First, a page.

hexway cybersecurity blog brings you the latest news about attacks and data breaches, emerging malware, and vendor security updates with […]
hexway cybersecurity blog brings you the latest news about attacks and data breaches, emerging malware, and vendor security updates with comments from our experts
News for discussion
Critical vulnerability in Cisco Jabber for Windows
Cisco Jabber for Windows has a critical RCE vulnerability with a severity rating of 9.9 (CVE-2020-3495). It is caused by incorrect validation of incoming messages and can be used for creating a worm. It could be exploited by sending crafted XML-based Extensible Messaging and Presence Protocol (XMPP) messages to the Jabber client. Three vulnerabilities of medium severity were also found: protocol handler command injection (CVE-2020-3430), information disclosure (CVE-2020-3498), and Universal Naming Convention link handling vulnerability (CVE-2020-3537). Cisco is not aware of any of these vulnerabilities being exploited; all of them are now fixed.
What do we have:
- CVE-2020-3495, has a severity rating of 9.9 out of 10
- recommendations are immediately patched
- many mentions in the press.
Let's figure it out a bit. Found vulnerability - XSS! Yes, just XSS. As is often the case for desktop applications, XSS simply flows into RCE. As a result, we have a fairly trivial vulnerability with a rather serious impact.
Well, some thoughts out loud.
Do I need to patch? Well, of course!
Is it a trivial bug? Even some!
The question is, why was it found only now (after all, we all know the love of script kiddies for such vectors)? We have at least two answers to this question:
1. Cisco Jabber for Windows is a product of little interest, used by 1.5 people and 2 universities, as a result of which the first information security researcher who came across immediately came across such an obvious bug
2. The Cisco Jabber for Windows development team spent no more than 7 minutes of their time auditing the code and did not notice such a simple vulnerability
Cisco Jabber for Windows? Well, come on.
WhatsApp fixed six flaws
WhatsApp has fixed six flaws that were found during code review and through Facebook's bug bounty program. The company has also created a security advisory page to keep users informed about bugs and updates. CVE-2020-1890 is a URL validation issue in the Android versions of WhatsApp (before v2.20.11) and WhatsApp Business (before v2.20.2). Exploited through sending a sticker message with deliberately garbled data, it could make the recipient download an image from a URL controlled by the attacker without user interaction. Another vulnerability, CVE-2020-1894, is a write stack overflow that could allow arbitrary code execution when a specially crafted PTT message is played.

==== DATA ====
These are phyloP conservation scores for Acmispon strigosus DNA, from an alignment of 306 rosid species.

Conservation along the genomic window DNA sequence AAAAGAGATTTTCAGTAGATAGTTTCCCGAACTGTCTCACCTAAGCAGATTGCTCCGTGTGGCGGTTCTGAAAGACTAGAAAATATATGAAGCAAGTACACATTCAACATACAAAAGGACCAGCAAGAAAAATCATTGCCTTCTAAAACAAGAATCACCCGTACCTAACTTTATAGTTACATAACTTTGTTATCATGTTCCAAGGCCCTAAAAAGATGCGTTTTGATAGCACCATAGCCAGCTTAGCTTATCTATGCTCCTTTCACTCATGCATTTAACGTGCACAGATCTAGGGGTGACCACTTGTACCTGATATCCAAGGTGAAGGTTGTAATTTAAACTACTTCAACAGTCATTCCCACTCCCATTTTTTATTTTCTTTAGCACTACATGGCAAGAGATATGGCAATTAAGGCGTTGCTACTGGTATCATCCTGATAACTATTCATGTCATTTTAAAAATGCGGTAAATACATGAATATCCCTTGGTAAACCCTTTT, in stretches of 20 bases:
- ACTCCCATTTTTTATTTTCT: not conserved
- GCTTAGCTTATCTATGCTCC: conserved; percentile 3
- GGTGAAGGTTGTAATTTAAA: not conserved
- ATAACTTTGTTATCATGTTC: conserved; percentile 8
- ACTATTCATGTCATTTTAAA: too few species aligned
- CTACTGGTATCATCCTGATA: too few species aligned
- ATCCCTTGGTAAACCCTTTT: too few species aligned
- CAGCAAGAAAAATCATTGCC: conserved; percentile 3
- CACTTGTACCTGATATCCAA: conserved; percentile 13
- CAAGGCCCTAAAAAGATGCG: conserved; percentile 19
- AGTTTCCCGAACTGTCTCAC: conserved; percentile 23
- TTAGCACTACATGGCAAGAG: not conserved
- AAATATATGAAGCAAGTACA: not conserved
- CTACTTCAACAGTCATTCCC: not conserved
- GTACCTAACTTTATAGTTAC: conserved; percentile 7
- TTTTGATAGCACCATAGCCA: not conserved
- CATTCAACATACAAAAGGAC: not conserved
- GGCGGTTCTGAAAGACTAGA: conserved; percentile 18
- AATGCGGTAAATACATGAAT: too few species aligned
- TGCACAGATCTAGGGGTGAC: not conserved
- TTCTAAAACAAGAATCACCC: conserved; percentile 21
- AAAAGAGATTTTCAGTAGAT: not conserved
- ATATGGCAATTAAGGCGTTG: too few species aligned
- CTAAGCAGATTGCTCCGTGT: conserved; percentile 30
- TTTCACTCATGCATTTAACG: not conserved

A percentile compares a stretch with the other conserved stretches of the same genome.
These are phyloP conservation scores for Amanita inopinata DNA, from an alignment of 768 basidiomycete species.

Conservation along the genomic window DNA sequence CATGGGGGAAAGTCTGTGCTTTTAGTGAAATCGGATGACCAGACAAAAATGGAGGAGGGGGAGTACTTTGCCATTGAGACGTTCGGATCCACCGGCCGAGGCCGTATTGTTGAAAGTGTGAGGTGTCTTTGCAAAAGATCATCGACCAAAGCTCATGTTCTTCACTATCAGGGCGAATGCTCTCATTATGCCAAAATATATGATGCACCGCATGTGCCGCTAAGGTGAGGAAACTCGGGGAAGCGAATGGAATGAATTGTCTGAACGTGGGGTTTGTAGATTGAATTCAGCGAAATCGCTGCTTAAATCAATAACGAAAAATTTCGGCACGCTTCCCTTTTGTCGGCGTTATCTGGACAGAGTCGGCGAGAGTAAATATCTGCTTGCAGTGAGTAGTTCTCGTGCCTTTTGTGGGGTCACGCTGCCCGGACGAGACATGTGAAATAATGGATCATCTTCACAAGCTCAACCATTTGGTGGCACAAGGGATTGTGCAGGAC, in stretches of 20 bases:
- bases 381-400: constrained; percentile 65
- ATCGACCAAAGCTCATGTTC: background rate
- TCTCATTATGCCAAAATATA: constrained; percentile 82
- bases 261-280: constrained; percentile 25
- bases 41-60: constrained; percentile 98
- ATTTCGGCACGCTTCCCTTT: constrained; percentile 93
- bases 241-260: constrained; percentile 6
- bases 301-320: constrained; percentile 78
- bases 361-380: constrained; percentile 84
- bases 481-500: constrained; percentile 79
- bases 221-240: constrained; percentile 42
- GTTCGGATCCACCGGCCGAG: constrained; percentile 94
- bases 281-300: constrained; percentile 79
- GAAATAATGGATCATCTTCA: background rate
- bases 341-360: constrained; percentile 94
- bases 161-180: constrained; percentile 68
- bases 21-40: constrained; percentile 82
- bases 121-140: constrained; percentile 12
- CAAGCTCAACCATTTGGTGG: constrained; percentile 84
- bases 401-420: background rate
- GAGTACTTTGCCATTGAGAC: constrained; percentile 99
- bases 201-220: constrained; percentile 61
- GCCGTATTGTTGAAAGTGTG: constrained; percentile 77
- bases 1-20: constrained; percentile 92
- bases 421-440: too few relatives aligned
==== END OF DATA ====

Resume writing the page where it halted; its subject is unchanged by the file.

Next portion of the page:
Six Android apps contain Joker malware
Six applications containing Joker (also known as Bread) spyware have been removed from the Google Play store. Joker is a billing scam malware family that appeared in 2017 and started growing in 2019. At least 200,000 users have fallen victim to it by downloading the following applications: Convenient Scanner 2, Separate Doc Scanner, Safety AppLock, Push Message-Texting & SMS, Emoji Wallpaper, and Fingertip GameBox.
Critical vulnerability in WordPress File Manager allowed website hijacK
Hackers have been exploiting a severe RCE allowing them to download scripts and execute arbitrary code on WordPress sites running vulnerable versions of the File Manager plugin. Attackers are trying to download a malicious script hardfork.php that allows them to inject malicious code into /wp-admin/admin-ajax.php and / wp-includes / on WordPress sites. user.php scripts. Although the vulnerability has been fixed in the new version of the plugin (6.9), more than 90% of websites remain vulnerable by not installing the update.
New Trojan PyVil
PyVil is a new Python-based RAT developed by the Evilnum APT Group and designed to target FinTech organizations. The Trojan allows an attacker to secretly steal corporate information by using keyloggers and taking screenshots and collect information about the infected system, including OS version, installed AV software, and connected devices. Companies in the UK, Australia, and Canada have already become victims of PyVil.